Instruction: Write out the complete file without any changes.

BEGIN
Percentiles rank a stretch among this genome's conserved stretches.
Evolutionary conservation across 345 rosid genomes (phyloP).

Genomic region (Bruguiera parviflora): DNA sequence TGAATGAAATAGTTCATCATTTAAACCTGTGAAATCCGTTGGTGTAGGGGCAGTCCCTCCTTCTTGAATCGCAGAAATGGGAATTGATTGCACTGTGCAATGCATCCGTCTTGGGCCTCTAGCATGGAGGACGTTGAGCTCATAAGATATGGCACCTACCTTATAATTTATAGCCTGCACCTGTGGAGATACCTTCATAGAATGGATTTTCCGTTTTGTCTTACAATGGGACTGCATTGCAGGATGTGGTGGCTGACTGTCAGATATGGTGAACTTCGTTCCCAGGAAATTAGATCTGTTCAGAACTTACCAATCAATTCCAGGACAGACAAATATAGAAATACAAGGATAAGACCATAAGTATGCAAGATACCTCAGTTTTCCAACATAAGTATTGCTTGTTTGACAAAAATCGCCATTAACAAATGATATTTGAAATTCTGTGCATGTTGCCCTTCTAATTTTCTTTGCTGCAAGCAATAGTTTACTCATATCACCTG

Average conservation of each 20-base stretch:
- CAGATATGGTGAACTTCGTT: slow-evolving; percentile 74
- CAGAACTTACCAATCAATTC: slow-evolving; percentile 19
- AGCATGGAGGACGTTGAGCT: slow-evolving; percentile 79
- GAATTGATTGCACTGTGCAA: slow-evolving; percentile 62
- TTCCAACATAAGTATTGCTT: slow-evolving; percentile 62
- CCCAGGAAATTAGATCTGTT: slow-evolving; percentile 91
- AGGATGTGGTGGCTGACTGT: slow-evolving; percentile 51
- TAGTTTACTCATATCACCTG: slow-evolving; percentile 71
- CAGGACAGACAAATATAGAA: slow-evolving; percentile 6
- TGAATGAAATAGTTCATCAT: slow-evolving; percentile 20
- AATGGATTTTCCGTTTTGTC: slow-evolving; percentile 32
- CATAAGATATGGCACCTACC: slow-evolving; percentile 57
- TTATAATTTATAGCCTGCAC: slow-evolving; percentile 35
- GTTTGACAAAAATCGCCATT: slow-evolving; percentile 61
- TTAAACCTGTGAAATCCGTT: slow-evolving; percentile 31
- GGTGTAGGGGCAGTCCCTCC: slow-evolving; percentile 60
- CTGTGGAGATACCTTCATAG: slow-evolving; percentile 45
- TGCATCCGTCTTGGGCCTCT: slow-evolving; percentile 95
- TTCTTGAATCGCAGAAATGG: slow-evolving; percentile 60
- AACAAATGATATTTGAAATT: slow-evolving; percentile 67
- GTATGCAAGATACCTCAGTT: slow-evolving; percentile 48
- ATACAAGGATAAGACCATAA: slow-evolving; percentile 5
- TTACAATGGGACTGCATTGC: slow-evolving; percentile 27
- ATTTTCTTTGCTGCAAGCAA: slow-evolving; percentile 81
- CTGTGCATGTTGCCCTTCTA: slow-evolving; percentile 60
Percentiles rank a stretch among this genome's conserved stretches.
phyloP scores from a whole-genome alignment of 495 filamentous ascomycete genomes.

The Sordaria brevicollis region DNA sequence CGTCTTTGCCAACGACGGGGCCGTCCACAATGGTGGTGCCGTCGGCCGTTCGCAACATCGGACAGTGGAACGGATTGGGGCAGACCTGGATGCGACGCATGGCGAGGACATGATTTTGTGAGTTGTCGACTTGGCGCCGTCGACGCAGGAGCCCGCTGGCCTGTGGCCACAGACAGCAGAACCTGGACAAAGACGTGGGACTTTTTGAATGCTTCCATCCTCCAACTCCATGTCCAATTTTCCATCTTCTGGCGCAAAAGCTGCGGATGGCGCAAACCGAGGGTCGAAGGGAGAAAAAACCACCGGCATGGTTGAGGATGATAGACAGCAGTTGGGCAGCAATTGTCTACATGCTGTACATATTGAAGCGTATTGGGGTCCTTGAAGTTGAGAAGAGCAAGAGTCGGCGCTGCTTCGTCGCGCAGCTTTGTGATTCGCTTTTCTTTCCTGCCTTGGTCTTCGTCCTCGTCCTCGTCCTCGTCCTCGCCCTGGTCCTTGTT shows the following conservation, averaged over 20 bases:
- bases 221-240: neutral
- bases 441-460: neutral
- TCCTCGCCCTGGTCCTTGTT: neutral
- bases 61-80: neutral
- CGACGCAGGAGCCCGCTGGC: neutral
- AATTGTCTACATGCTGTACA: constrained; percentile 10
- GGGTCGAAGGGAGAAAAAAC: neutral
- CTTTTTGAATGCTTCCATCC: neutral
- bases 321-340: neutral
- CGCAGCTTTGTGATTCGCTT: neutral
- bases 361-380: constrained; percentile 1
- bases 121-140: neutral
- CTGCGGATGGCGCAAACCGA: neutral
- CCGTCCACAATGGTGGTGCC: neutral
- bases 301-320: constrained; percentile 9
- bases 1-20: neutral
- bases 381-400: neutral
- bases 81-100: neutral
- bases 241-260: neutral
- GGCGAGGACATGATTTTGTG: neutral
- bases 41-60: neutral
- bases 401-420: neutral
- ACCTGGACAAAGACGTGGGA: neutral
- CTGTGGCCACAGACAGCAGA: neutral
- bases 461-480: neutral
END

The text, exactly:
Percentiles rank a stretch among this genome's conserved stretches.
Evolutionary conservation across 345 rosid genomes (phyloP).

Genomic region (Bruguiera parviflora): DNA sequence TGAATGAAATAGTTCATCATTTAAACCTGTGAAATCCGTTGGTGTAGGGGCAGTCCCTCCTTCTTGAATCGCAGAAATGGGAATTGATTGCACTGTGCAATGCATCCGTCTTGGGCCTCTAGCATGGAGGACGTTGAGCTCATAAGATATGGCACCTACCTTATAATTTATAGCCTGCACCTGTGGAGATACCTTCATAGAATGGATTTTCCGTTTTGTCTTACAATGGGACTGCATTGCAGGATGTGGTGGCTGACTGTCAGATATGGTGAACTTCGTTCCCAGGAAATTAGATCTGTTCAGAACTTACCAATCAATTCCAGGACAGACAAATATAGAAATACAAGGATAAGACCATAAGTATGCAAGATACCTCAGTTTTCCAACATAAGTATTGCTTGTTTGACAAAAATCGCCATTAACAAATGATATTTGAAATTCTGTGCATGTTGCCCTTCTAATTTTCTTTGCTGCAAGCAATAGTTTACTCATATCACCTG

Average conservation of each 20-base stretch:
- CAGATATGGTGAACTTCGTT: slow-evolving; percentile 74
- CAGAACTTACCAATCAATTC: slow-evolving; percentile 19
- AGCATGGAGGACGTTGAGCT: slow-evolving; percentile 79
- GAATTGATTGCACTGTGCAA: slow-evolving; percentile 62
- TTCCAACATAAGTATTGCTT: slow-evolving; percentile 62
- CCCAGGAAATTAGATCTGTT: slow-evolving; percentile 91
- AGGATGTGGTGGCTGACTGT: slow-evolving; percentile 51
- TAGTTTACTCATATCACCTG: slow-evolving; percentile 71
- CAGGACAGACAAATATAGAA: slow-evolving; percentile 6
- TGAATGAAATAGTTCATCAT: slow-evolving; percentile 20
- AATGGATTTTCCGTTTTGTC: slow-evolving; percentile 32
- CATAAGATATGGCACCTACC: slow-evolving; percentile 57
- TTATAATTTATAGCCTGCAC: slow-evolving; percentile 35
- GTTTGACAAAAATCGCCATT: slow-evolving; percentile 61
- TTAAACCTGTGAAATCCGTT: slow-evolving; percentile 31
- GGTGTAGGGGCAGTCCCTCC: slow-evolving; percentile 60
- CTGTGGAGATACCTTCATAG: slow-evolving; percentile 45
- TGCATCCGTCTTGGGCCTCT: slow-evolving; percentile 95
- TTCTTGAATCGCAGAAATGG: slow-evolving; percentile 60
- AACAAATGATATTTGAAATT: slow-evolving; percentile 67
- GTATGCAAGATACCTCAGTT: slow-evolving; percentile 48
- ATACAAGGATAAGACCATAA: slow-evolving; percentile 5
- TTACAATGGGACTGCATTGC: slow-evolving; percentile 27
- ATTTTCTTTGCTGCAAGCAA: slow-evolving; percentile 81
- CTGTGCATGTTGCCCTTCTA: slow-evolving; percentile 60
Percentiles rank a stretch among this genome's conserved stretches.
phyloP scores from a whole-genome alignment of 495 filamentous ascomycete genomes.

The Sordaria brevicollis region DNA sequence CGTCTTTGCCAACGACGGGGCCGTCCACAATGGTGGTGCCGTCGGCCGTTCGCAACATCGGACAGTGGAACGGATTGGGGCAGACCTGGATGCGACGCATGGCGAGGACATGATTTTGTGAGTTGTCGACTTGGCGCCGTCGACGCAGGAGCCCGCTGGCCTGTGGCCACAGACAGCAGAACCTGGACAAAGACGTGGGACTTTTTGAATGCTTCCATCCTCCAACTCCATGTCCAATTTTCCATCTTCTGGCGCAAAAGCTGCGGATGGCGCAAACCGAGGGTCGAAGGGAGAAAAAACCACCGGCATGGTTGAGGATGATAGACAGCAGTTGGGCAGCAATTGTCTACATGCTGTACATATTGAAGCGTATTGGGGTCCTTGAAGTTGAGAAGAGCAAGAGTCGGCGCTGCTTCGTCGCGCAGCTTTGTGATTCGCTTTTCTTTCCTGCCTTGGTCTTCGTCCTCGTCCTCGTCCTCGTCCTCGCCCTGGTCCTTGTT shows the following conservation, averaged over 20 bases:
- bases 221-240: neutral
- bases 441-460: neutral
- TCCTCGCCCTGGTCCTTGTT: neutral
- bases 61-80: neutral
- CGACGCAGGAGCCCGCTGGC: neutral
- AATTGTCTACATGCTGTACA: constrained; percentile 10
- GGGTCGAAGGGAGAAAAAAC: neutral
- CTTTTTGAATGCTTCCATCC: neutral
- bases 321-340: neutral
- CGCAGCTTTGTGATTCGCTT: neutral
- bases 361-380: constrained; percentile 1
- bases 121-140: neutral
- CTGCGGATGGCGCAAACCGA: neutral
- CCGTCCACAATGGTGGTGCC: neutral
- bases 301-320: constrained; percentile 9
- bases 1-20: neutral
- bases 381-400: neutral
- bases 81-100: neutral
- bases 241-260: neutral
- GGCGAGGACATGATTTTGTG: neutral
- bases 41-60: neutral
- bases 401-420: neutral
- ACCTGGACAAAGACGTGGGA: neutral
- CTGTGGCCACAGACAGCAGA: neutral
- bases 461-480: neutral